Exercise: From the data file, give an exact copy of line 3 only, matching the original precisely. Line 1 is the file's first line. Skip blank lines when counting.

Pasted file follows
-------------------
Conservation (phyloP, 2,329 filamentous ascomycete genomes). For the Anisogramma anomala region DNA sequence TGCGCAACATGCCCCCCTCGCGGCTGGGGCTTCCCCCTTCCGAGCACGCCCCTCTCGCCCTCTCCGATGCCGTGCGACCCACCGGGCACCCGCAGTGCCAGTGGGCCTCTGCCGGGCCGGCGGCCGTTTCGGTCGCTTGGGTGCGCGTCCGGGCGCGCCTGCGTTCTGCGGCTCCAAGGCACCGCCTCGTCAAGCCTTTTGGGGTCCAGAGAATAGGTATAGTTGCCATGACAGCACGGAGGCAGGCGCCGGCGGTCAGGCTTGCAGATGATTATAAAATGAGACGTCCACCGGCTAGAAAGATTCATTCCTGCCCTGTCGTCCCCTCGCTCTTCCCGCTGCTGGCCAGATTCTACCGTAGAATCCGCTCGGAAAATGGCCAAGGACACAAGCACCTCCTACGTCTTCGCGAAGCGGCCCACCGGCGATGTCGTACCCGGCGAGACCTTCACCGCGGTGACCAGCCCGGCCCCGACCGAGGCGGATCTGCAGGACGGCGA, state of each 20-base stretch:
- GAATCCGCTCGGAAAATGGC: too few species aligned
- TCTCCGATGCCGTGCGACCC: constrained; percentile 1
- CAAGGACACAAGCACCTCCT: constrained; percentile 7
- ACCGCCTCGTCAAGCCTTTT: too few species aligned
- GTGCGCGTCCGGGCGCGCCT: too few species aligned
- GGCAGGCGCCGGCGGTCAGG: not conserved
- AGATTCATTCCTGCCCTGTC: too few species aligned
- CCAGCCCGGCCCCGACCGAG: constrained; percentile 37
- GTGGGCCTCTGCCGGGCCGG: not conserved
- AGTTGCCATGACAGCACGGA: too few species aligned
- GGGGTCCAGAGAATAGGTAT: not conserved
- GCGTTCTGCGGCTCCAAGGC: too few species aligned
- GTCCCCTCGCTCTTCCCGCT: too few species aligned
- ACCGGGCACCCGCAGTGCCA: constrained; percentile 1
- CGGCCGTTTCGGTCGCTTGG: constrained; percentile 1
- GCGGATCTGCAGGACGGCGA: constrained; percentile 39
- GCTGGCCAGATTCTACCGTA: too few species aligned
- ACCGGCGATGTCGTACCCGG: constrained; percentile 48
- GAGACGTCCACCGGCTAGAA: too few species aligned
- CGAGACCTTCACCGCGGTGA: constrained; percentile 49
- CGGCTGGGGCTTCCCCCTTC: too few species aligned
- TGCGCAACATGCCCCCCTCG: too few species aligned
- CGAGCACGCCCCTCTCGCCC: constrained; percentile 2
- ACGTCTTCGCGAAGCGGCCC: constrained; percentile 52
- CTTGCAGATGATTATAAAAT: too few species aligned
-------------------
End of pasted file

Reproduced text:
- TCTCCGATGCCGTGCGACCC: constrained; percentile 1